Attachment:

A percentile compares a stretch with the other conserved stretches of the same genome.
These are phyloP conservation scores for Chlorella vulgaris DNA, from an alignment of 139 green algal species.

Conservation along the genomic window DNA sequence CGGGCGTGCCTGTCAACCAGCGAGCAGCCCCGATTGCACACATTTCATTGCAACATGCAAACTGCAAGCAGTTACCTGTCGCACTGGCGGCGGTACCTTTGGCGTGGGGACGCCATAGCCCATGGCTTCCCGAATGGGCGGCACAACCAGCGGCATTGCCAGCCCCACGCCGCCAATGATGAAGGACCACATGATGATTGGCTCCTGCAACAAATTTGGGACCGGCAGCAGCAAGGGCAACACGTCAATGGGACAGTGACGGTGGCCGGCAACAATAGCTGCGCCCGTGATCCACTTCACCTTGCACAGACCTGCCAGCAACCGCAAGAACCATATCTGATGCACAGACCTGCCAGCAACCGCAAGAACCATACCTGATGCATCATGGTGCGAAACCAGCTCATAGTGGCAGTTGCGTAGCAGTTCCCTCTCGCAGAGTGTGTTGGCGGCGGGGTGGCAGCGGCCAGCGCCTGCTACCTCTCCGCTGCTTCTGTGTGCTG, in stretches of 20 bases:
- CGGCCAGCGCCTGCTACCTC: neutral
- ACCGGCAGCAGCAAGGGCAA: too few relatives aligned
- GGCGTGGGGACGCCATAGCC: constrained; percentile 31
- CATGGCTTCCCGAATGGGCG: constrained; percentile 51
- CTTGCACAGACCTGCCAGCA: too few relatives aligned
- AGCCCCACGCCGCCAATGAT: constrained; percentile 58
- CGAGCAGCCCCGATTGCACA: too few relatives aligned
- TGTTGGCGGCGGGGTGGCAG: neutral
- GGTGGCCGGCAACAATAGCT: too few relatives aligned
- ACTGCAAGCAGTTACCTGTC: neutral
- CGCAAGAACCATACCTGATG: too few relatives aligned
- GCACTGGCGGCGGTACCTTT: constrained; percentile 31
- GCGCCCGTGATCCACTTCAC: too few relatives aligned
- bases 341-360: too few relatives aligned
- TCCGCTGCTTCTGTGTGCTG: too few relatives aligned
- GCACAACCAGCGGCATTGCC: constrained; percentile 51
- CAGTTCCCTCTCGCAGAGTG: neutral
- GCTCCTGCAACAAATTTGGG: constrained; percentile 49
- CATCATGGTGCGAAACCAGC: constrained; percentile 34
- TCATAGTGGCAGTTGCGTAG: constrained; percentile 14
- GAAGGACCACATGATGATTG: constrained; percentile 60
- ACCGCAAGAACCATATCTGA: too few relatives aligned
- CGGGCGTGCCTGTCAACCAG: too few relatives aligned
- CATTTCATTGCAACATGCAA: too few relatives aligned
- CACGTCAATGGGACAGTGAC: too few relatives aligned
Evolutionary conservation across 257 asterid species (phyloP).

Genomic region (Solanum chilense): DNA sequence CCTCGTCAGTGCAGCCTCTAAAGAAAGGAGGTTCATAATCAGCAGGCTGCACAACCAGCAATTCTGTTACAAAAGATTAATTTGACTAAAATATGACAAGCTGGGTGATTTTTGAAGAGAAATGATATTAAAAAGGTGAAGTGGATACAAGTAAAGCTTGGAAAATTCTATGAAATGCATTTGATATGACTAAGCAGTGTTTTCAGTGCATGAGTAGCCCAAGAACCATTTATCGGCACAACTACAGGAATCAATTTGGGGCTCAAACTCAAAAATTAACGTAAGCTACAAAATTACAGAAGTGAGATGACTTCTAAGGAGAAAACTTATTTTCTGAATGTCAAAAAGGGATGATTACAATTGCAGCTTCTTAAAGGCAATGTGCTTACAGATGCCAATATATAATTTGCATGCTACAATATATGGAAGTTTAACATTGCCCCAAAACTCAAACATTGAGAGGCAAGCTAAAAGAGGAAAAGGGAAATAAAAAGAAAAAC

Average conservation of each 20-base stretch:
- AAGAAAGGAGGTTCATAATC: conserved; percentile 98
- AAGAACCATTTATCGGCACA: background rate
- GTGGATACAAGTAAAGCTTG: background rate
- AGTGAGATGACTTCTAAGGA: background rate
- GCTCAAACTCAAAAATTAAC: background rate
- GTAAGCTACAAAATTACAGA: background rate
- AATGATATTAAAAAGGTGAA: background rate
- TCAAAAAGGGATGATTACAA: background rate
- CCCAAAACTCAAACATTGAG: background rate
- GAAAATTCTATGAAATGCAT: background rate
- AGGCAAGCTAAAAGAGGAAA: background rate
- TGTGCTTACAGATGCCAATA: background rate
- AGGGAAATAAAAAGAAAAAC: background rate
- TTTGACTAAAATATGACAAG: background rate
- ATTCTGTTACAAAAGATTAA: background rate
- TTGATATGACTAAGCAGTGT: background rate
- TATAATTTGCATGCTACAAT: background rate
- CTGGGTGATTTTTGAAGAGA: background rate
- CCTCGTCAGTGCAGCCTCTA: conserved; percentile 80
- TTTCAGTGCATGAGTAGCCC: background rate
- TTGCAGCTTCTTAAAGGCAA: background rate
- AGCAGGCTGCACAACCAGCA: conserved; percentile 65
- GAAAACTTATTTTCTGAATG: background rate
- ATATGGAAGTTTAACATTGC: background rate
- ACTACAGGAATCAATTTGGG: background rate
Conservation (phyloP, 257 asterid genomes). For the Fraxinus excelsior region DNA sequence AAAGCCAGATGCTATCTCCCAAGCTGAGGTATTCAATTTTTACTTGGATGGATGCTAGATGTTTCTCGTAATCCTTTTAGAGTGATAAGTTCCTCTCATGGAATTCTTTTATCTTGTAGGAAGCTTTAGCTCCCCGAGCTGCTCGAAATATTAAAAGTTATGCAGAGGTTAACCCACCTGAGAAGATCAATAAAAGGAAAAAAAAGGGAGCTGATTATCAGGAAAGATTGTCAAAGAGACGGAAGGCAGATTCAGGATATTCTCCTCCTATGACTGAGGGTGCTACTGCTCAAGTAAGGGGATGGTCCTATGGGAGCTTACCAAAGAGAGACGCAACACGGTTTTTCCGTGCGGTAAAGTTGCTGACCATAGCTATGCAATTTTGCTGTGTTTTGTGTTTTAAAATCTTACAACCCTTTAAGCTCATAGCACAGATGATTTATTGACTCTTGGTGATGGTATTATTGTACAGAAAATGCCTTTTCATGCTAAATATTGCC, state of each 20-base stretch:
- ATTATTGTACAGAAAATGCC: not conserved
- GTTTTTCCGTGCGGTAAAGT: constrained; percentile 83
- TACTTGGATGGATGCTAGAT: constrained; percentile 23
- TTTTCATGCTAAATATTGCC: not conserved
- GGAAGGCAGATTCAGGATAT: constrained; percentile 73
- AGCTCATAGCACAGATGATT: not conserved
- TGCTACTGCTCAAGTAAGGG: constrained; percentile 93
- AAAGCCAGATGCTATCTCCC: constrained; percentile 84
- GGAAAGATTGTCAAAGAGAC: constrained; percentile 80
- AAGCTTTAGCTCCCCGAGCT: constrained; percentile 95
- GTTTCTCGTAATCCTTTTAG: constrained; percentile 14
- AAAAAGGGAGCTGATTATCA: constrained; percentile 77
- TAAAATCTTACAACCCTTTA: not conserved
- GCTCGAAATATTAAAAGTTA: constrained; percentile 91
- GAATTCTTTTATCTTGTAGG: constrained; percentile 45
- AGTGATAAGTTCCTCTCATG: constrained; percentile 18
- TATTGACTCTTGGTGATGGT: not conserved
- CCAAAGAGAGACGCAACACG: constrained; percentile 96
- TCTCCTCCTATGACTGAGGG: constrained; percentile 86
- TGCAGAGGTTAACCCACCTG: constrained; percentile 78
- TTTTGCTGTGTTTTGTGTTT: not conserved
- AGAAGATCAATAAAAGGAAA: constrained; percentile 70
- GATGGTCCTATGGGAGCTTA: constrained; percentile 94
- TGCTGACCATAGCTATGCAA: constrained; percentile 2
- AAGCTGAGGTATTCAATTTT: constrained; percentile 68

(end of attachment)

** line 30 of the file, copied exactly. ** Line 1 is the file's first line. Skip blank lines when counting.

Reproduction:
Genomic region (Solanum chilense): DNA sequence CCTCGTCAGTGCAGCCTCTAAAGAAAGGAGGTTCATAATCAGCAGGCTGCACAACCAGCAATTCTGTTACAAAAGATTAATTTGACTAAAATATGACAAGCTGGGTGATTTTTGAAGAGAAATGATATTAAAAAGGTGAAGTGGATACAAGTAAAGCTTGGAAAATTCTATGAAATGCATTTGATATGACTAAGCAGTGTTTTCAGTGCATGAGTAGCCCAAGAACCATTTATCGGCACAACTACAGGAATCAATTTGGGGCTCAAACTCAAAAATTAACGTAAGCTACAAAATTACAGAAGTGAGATGACTTCTAAGGAGAAAACTTATTTTCTGAATGTCAAAAAGGGATGATTACAATTGCAGCTTCTTAAAGGCAATGTGCTTACAGATGCCAATATATAATTTGCATGCTACAATATATGGAAGTTTAACATTGCCCCAAAACTCAAACATTGAGAGGCAAGCTAAAAGAGGAAAAGGGAAATAAAAAGAAAAAC